List <Class> New Class takes up memory? Do I need C=null; in the code?

List New Class takes up memory?

Do I need C=null; in the code below?

//class Category
public List<Category> SelectAll()
{
  List<Category> LV = new List<Category>();  
  string command = "SELECT * from categories";
  SqlCommand sc = new SqlCommand(command, new SqlConnection(GlobalFunction.Function.GetConnectionString()));
  sc.Connection.Open();
  SqlDataReader dr = sc.ExecuteReader();

  using(dr)
  {
    while (dr.Read())
    {

      // My Question is does this cause a memory problem...
      Category C = new Category(); 

      C.CategoryID = Convert.ToInt32(dr["CategoryID"]);
      C.Name = dr["Name"].ToString();
      C.DisplayOrder=Convert.ToInt32(dr["DisplayOrder"]);

      LV.Add(C);

      // I was told to add this because if not it would cause a memory leak.
      C=Null;                                            

    }
  }
  sc.Connection.Close();
  return LV;
}

GridView1.DataSource = List<Category>; 
GridView1.AllowPaging = true;
GridView1.PageSize = 5;
GridView1.DataBind();

Answers


No, you do not need to explicitly set C to null.

The garbage collector determines if an object can be freed by seeing if there are any outstanding references to the object. As soon as the function SelectAll returns, the only reference to the object should be in LV, from LV.Add(C). The out of scope stack variable will not cause an additional reference, and does not need to be set to null.


C will go out of scope when the function returns and will be eligible for garbage collection so, no, you should not set C to null before exiting.

Now if C had some system resource as a member variable, e.g. a file, thread or some other limited resource that you wanted to get released as soon as possible then it should implement IDisposable, in which case you could do something like

using (Category c = new Category())
{
    // Do stuff here 
}

and that would force Dispose to get called at the end of the using block.


No, there is no need to set the reference to null, that is just unneccesary code that uses up CPU time and clutters up the code.

You have another problem in your code, though. You are only creating one instance of the class, which you reuse for each item. As you put the values into the same object they will overwrite the previous values, and you end up with a list full of references to the one single object.

Also, you are creating a new instance of the list for each iteration, so you throw away the previous list and end up with a list only containing the last item.

You need to create the list outside the loop, and create a new instance of the object inside the loop:

...
SqlDataReader dr = sc.ExecuteReader();

List<Category> LV = new List<Category>();          

using(dr) {
  while (dr.Read()) {

    Category C = new Category();

    C.CategoryID = Convert.ToInt32(dr["CategoryID"]);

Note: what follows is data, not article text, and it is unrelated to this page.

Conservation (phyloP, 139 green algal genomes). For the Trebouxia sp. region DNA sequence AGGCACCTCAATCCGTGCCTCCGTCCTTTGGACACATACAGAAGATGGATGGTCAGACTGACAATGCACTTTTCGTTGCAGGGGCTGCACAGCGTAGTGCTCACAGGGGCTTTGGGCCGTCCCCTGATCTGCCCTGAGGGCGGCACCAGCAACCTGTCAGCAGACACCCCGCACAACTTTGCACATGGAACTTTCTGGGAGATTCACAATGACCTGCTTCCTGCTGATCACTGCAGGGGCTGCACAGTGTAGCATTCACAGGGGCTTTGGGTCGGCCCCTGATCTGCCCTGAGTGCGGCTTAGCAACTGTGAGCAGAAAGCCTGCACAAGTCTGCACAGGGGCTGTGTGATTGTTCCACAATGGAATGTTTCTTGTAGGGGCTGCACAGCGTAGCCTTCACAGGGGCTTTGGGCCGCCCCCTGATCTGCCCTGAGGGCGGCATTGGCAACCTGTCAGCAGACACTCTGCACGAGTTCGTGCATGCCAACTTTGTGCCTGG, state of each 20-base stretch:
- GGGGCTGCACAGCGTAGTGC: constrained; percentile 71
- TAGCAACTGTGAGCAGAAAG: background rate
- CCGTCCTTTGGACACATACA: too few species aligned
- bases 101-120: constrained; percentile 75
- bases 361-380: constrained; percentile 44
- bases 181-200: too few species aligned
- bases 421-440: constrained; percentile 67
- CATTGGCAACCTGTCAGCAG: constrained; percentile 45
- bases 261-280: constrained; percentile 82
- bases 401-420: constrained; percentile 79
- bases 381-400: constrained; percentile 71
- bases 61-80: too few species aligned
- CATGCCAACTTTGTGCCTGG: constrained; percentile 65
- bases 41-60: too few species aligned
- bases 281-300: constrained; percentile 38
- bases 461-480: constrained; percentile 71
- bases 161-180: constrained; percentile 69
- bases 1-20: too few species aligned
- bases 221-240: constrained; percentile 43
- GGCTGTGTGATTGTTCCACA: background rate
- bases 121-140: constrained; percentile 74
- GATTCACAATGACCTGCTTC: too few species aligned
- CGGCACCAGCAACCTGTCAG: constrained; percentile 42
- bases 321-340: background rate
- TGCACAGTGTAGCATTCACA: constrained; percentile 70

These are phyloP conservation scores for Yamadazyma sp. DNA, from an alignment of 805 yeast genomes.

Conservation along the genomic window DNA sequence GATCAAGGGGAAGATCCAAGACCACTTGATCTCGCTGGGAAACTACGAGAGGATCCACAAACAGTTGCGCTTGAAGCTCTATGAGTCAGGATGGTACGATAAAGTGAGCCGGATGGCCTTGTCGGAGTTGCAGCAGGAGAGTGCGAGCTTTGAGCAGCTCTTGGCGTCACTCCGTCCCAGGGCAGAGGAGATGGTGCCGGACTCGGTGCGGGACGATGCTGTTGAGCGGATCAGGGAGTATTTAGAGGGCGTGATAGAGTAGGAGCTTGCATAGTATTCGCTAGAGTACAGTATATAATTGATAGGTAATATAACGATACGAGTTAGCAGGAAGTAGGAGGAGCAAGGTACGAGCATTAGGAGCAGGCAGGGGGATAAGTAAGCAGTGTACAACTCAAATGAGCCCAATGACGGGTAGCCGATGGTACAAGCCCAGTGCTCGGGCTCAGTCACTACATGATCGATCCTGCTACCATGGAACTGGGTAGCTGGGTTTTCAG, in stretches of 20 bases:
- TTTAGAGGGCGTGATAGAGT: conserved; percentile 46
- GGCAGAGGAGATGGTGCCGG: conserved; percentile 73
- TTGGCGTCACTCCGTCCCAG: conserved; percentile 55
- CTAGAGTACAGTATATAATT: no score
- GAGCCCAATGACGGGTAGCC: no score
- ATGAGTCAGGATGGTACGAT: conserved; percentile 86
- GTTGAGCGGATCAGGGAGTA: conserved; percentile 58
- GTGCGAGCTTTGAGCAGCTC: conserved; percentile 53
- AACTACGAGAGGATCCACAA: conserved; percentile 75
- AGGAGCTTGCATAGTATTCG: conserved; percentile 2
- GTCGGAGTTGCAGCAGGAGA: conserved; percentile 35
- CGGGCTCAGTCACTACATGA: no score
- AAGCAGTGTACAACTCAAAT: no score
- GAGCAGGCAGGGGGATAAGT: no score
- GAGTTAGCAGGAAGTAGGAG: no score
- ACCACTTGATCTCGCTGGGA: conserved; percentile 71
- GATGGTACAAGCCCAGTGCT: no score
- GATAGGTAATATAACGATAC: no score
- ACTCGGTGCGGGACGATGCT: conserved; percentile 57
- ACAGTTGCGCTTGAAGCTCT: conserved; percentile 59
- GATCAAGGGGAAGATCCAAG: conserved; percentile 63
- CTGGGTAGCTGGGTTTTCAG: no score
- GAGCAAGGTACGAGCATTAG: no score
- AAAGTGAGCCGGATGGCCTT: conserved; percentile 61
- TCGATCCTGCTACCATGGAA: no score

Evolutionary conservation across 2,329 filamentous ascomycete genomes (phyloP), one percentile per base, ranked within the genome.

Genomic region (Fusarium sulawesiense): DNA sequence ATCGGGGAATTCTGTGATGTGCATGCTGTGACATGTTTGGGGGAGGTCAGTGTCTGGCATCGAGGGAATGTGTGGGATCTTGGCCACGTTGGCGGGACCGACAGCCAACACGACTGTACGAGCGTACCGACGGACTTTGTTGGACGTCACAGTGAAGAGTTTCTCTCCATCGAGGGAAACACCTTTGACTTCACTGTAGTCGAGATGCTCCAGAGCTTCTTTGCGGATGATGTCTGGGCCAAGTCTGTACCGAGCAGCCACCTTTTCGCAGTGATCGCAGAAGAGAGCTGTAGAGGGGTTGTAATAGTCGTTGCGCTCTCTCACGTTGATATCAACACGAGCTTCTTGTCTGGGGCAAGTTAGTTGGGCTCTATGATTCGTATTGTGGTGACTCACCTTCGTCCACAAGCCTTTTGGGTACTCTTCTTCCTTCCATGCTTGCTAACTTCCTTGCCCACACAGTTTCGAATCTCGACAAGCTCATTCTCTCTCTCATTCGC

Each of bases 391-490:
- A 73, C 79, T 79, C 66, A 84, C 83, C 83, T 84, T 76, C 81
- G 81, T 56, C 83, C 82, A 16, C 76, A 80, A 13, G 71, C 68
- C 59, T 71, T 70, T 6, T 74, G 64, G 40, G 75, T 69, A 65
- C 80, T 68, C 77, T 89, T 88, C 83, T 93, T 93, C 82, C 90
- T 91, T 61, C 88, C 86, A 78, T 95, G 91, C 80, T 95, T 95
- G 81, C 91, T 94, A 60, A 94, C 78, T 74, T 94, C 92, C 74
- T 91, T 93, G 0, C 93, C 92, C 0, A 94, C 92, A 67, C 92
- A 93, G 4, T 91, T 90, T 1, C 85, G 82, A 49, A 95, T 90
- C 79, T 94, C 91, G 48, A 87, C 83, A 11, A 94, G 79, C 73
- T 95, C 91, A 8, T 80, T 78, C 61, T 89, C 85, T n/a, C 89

C.Name = dr["Name"].ToString();
    C.DisplayOrder=Convert.ToInt32(dr["DisplayOrder"]);

    LV.Add(C);

  }
}
sc.Connection.Close();
return LV;

No, you don't need to explicitly set C to null.

But I don't think that code does what you think it does. You create C as a new Category instance, and then you loop through the records returned from the database, set properties on C, and then add it to a List<Category>.

The problem with that is that you only create one Category object, C, and fill the LV list with references to that same object. Because you mutate the object C each time through the loop, by the end of the loop you will have n references in the list, where n is the number of rows returned in the SqlDataReader, but all n references will point to the same object, which will have its properties set according to the last record processed.

So a simpler answer would be: just move the line C = new Category(); to inside the while (dr.Read()) loop.

Also, as a side note, you might want to look into LINQ-to-SQL, which would make it much easier to do the kinds of things you're trying to do here.


In short, no.

The reason someone would think you need to do this, is that in lower level languages, like (the language) C, you would have to deallocate the memory when you were done with it. You are working in a higher level language with Garbage Collection. GC keeps track of the number of references to a particular piece of memory, and when there are none remaining, deallocates it automatically.

I believe (the Category object) C will end up persisting beyond this function, due to LV.Add(C), but later, when all the references ARE gone, it will be taken care of.

As mdenomy points out, there are some cases you do need to take action, but those are the exception not the rule. See his post for details on those exceptions.


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